A recently published article from CBC News states that sports drinks are unnecessary and counterproductive for most people. When you reach for a sports drink after your workout, you may be potentially cancelling out all the hard work you just did at the gym.
Most people don’t sweat hard enough during their workout (unless operating at a high cardio and strength training level) to actually need a sports drink. Sports physiologist Dr. Greg Wells states: “The benefit of getting physically active – [which] improves your body composition, makes you healthier, makes you fitter and all that – that’s fantastic, but unfortunately, drinking sugary, salty drinks actually does the opposite to the average person.”
Sports drinks can also be high in sugar and sodium – many contain nearly 50 grams of sugar per serving, which is more than 10 teaspoons of sugar. These drinks also contain over 330 mg of sodium. Break that down: you are basically drinking ten teaspoons of sugar, food coloring, and more sodium than a medium fry from McDonald’s. How can that be healthy?
Sports drinks disguise their potentially harmful ingredients under clever marketing, broadcasting their rehydration abilities and how they can send energy to your muscles – but that latter bit is done in the form of sugar. These sports drinks also claim to be packed with electrolytes, much-needed nutrients for your body.
Popular drinks, like Gatorade, are chosen specifically for their believed ability to give you that needed, extra “fuel,” especially if you are an athlete. Gatorade claims that the drink is “scientifically formulated” and provides “optimal quantities of sodium, potassium, and carbohydrate to support exercise.” Powerade states that it has an “advanced electrolyte system designed to help replenish four electrolytes lost in sweat.”
Electrolytes are minerals, like potassium and sodium, which have an electrical charge. They are extremely important for our bodies to function properly. When you sweat, you can lose these electrolytes – either via exercise, sick, or out in the hot sun.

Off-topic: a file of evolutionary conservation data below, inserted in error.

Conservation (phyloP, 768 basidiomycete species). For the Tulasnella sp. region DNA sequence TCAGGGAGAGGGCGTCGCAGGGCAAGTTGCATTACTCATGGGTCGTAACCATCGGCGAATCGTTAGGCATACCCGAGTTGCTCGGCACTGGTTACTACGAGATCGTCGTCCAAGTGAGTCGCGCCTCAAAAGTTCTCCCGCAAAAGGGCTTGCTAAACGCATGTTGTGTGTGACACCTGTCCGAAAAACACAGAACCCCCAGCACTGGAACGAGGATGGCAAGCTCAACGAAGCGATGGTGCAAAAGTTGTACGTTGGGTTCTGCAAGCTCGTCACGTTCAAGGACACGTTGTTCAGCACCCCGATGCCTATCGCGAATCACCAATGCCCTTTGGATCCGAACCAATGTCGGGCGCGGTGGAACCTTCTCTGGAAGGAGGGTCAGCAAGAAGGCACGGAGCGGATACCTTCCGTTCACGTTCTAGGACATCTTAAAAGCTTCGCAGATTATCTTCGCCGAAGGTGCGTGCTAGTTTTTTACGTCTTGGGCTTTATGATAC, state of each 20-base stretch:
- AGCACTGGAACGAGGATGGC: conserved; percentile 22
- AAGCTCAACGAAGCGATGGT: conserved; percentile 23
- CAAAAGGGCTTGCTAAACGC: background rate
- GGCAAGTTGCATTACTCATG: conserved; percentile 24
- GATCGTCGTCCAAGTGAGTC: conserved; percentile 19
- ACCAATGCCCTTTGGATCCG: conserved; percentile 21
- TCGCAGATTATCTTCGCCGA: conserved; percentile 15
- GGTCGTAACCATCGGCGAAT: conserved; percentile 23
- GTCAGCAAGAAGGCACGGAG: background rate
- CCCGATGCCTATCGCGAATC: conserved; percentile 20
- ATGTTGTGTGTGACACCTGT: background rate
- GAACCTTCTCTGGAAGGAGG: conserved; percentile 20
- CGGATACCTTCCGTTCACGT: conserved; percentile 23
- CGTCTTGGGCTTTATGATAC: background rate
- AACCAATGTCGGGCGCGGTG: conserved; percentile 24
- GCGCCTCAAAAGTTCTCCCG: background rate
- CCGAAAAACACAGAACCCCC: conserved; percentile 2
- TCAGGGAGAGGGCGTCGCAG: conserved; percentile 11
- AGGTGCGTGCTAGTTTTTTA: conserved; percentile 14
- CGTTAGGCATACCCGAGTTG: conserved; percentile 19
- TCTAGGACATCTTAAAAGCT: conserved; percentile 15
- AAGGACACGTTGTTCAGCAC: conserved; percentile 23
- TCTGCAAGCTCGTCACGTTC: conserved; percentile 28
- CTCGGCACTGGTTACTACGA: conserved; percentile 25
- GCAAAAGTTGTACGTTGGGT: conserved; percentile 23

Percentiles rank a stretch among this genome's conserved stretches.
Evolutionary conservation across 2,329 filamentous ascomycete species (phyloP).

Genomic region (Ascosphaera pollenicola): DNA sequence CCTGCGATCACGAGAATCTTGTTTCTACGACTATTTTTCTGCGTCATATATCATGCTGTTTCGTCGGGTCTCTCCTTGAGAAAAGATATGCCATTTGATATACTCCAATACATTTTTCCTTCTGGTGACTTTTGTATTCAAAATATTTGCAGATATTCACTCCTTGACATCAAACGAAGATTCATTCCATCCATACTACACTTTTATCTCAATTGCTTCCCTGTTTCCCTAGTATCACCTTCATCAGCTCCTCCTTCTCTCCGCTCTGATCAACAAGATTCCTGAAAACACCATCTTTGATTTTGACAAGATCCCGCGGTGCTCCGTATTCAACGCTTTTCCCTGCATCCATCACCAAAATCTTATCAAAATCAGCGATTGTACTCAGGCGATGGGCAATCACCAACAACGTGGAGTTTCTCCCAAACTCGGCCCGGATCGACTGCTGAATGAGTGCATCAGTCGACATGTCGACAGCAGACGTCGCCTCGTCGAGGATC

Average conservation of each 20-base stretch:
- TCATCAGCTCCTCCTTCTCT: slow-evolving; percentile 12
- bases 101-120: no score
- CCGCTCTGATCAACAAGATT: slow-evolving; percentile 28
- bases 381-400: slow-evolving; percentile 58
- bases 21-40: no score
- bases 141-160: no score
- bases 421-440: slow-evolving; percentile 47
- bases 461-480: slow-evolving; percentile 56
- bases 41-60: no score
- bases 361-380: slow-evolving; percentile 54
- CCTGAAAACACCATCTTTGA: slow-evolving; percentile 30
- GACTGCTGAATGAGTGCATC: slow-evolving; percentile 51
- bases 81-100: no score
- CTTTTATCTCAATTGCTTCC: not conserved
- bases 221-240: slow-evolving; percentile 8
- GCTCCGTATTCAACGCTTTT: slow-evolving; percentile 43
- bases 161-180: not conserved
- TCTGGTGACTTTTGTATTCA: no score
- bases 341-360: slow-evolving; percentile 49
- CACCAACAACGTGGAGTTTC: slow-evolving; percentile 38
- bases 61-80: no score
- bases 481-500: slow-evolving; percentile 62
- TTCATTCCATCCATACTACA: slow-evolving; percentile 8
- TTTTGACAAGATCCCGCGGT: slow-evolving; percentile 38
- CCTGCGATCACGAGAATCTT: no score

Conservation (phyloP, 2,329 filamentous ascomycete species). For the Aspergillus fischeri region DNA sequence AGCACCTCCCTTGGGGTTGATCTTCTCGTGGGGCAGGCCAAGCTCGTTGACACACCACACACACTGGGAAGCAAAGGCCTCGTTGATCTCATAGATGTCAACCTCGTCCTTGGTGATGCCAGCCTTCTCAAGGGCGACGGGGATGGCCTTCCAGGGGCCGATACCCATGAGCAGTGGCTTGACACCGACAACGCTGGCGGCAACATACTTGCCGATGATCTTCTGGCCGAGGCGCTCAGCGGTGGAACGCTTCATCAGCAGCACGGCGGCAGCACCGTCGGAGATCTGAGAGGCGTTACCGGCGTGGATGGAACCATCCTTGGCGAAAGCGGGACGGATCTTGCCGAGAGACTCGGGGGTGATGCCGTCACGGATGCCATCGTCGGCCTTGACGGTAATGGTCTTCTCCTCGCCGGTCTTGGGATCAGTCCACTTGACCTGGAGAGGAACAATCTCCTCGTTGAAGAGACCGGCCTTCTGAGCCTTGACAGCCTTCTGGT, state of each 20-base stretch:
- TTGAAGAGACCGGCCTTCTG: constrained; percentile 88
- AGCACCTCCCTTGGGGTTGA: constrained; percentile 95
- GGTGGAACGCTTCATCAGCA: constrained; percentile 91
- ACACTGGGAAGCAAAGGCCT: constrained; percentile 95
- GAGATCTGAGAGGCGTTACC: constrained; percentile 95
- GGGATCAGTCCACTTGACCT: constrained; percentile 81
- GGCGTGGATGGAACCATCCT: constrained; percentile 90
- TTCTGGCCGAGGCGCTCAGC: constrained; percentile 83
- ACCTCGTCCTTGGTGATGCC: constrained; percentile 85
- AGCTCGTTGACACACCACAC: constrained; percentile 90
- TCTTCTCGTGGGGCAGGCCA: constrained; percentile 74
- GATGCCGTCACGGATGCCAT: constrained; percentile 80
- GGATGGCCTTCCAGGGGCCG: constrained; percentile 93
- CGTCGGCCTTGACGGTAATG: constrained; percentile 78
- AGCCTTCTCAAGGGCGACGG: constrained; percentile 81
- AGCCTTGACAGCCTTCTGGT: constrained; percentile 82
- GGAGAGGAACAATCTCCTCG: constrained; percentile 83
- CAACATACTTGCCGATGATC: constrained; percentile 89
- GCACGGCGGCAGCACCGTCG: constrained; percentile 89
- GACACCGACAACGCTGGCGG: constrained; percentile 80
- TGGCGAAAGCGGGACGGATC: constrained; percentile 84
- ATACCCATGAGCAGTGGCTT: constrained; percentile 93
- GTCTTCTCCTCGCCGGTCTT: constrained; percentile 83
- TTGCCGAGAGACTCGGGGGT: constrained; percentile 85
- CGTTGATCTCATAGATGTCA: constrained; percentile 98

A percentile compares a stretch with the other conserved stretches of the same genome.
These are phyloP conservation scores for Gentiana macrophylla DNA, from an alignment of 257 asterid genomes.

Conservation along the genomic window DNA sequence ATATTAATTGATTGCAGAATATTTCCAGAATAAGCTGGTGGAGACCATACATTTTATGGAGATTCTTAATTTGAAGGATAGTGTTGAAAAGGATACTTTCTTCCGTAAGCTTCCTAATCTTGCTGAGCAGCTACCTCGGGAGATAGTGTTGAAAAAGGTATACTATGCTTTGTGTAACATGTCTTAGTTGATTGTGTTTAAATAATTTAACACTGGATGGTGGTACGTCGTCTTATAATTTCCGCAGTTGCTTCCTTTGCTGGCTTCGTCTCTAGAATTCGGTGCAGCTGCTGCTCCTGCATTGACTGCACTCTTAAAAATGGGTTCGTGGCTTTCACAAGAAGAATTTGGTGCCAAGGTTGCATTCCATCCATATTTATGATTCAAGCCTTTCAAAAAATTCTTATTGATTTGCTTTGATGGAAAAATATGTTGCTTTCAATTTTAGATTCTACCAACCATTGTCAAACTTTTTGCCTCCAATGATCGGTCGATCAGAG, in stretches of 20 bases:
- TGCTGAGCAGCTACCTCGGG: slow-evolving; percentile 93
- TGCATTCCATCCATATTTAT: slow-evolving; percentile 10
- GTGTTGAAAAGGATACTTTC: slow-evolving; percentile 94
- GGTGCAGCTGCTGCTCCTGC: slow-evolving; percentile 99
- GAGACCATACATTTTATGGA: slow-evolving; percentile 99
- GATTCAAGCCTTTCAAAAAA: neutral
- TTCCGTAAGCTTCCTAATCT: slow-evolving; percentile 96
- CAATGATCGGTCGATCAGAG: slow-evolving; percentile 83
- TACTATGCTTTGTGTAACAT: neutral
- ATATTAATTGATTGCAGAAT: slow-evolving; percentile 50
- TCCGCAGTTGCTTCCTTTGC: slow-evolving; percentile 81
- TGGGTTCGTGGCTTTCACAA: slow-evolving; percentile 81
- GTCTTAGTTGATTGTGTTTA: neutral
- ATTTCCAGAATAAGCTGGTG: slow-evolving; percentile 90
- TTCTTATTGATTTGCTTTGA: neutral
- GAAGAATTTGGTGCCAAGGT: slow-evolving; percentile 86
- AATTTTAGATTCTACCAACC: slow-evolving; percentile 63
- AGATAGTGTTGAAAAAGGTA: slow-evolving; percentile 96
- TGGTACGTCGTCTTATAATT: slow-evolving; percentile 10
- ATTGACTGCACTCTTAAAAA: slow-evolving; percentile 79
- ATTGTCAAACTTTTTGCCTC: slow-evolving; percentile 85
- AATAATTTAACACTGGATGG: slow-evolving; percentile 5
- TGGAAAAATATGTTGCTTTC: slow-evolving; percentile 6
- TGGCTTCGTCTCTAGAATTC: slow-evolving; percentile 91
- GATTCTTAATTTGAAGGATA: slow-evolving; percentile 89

CBC News Marketplace tested how many electrolytes are lost during exercise by gathering a team of amateur runners together and testing their blood before and after a 45-minute run. The runners did not deplete their glucose or electrolyte levels enough to need sports drinks to replenish them. In some cases, electrolyte and glucose levels even increased in the blood. Thus, the runners could have benefitted solely from drinking water. Researchers from the Human Physiology Research Unit at the University of Toronto, who have worked with elite athletes, state that the body is good at giving itself what it needs during moderate itself.
Marketplace also tested the blood of a triathlete during intense cycling and found that it took about two hours of strenuous activity before she would benefit from a sports drink.
Sports drinks are actually designed for professional athletes – those who excessively sweat and have intense, multiple workouts per day. The sodium in the sports drinks helps balance out fluid absorption, and while some drinks do contain sugar to fuel muscles, companies will also provide a variety of no-or-low calorie beverages to appeal to a wide range of consumers. That way, a sports drink customer can choose the right product for them based on their own individual caloric needs.
Sports drinks do regulate electrolyte levels well, and will rehydrate you and give you the sugar and energy you need while working out. But for the average Joe working out in the gym, all you really need is good, old-fashioned water.
While these drinks are available everywhere, from your supermarket to gas station, only a select few athletes really need them – and those are the ones exercising for longer than 90 minutes. Water is generally all your body needs during a workout in order for your blood is circulate and your muscles to do their job.
Electrolyte-packed, replenishing drinks are great for kids when they are excessively sweating or ill, or in heat and humidity for longer than 60 minutes – that’s where healthy drinks like Leolyte come in. Leolyte is not a sports drink and contains more sodium to aid in ending dehydration in kids, and does not contain excessive sugar. While it’s not a dehydration cure, it does help in replenishing kids’ bodies with the necessary electrolytes they need to get healthier, faster.
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